In the fall of 1828 he removed to Amesbury, Mass., where his brother, the late Dr. Moses Carter, then resided, and was appointed postmaster of that town in the fall of 1829, by President Jackson, and held that office four years. In the fall of 1833 he removed to East Concord and engaged in mill and lumber business for a year, with a brother, but the business not proving profitable, in 1834 he came to tis part of Concord, then known as the "Street," and worked at his trade some for one year, when he bought a stock of goods and watch materials and went to northern Alabama and spent the winter, returning to Concord the next June. In October, 1836, he went to Mississippi with another stock of goods, and also in 1837, and had one thousand dollars of Mississippi money when the banks of that state went down. He bought some horses with another man named Sherman, and started for Wasington with an emigrant wagon, July 1, 1837. The weather was very warm, and they started usually at daylight and drove three hours, and about the same time at night, and reached Fredericksburg, Virginia, with their horses in improved condition, sold the team, and took a steamer to Washington, and from there home, which ended his trading expeditions.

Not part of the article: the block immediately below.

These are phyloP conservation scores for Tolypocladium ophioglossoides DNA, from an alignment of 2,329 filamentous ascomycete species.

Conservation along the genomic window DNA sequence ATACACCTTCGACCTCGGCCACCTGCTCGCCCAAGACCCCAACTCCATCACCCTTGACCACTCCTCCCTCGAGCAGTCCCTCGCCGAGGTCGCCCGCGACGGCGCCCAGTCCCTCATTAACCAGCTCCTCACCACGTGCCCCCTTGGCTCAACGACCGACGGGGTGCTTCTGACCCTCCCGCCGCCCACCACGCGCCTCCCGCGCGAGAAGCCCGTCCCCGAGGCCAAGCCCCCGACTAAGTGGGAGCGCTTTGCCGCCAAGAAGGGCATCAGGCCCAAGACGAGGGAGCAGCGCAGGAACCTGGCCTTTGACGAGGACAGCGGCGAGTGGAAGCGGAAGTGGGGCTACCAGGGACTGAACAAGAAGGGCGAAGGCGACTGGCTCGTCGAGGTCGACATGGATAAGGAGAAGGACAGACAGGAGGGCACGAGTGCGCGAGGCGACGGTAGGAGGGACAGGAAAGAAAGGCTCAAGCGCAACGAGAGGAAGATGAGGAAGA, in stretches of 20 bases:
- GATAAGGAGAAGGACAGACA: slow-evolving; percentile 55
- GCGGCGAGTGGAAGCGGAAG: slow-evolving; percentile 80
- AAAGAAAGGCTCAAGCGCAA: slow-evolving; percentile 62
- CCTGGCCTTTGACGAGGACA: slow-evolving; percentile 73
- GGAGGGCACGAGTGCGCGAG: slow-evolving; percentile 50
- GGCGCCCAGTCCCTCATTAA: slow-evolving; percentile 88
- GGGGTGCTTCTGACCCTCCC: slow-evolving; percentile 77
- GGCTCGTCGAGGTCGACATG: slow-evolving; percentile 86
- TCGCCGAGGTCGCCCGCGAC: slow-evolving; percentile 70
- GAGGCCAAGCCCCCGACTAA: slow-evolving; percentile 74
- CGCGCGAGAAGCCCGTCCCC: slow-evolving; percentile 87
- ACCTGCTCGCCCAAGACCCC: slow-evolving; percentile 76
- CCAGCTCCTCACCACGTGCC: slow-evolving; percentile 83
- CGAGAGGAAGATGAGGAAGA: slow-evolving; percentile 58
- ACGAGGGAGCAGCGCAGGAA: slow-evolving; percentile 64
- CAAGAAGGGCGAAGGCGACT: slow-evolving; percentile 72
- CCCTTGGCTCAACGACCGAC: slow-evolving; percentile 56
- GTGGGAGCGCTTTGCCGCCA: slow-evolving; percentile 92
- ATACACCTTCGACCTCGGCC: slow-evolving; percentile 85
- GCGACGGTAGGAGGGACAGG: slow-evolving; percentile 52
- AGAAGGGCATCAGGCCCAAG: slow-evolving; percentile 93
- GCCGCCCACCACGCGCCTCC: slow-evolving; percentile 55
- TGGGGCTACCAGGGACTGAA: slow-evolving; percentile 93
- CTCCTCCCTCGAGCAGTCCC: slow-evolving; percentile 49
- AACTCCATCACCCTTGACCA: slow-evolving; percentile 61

He established the watch and jewelry business in Concord in the fall of 1837, in the Old Eagle Coffee House, and remained in business until 1853, when he sold out to his son Abiel and George W. Drew. He resumed business again a few years later, and continued it until 1874, when he retired.
Mr. Carter was appointed postmaster of Concord President Pierce in 1853, and was reappointed by President Buchanan in 1857, and held the office until 1860, discharging the duties in an eminently satisfactory manner to the public. He served as representative in the legislature in the year 1645-46, and was a trustee of St. Paul's school ever since it was founded.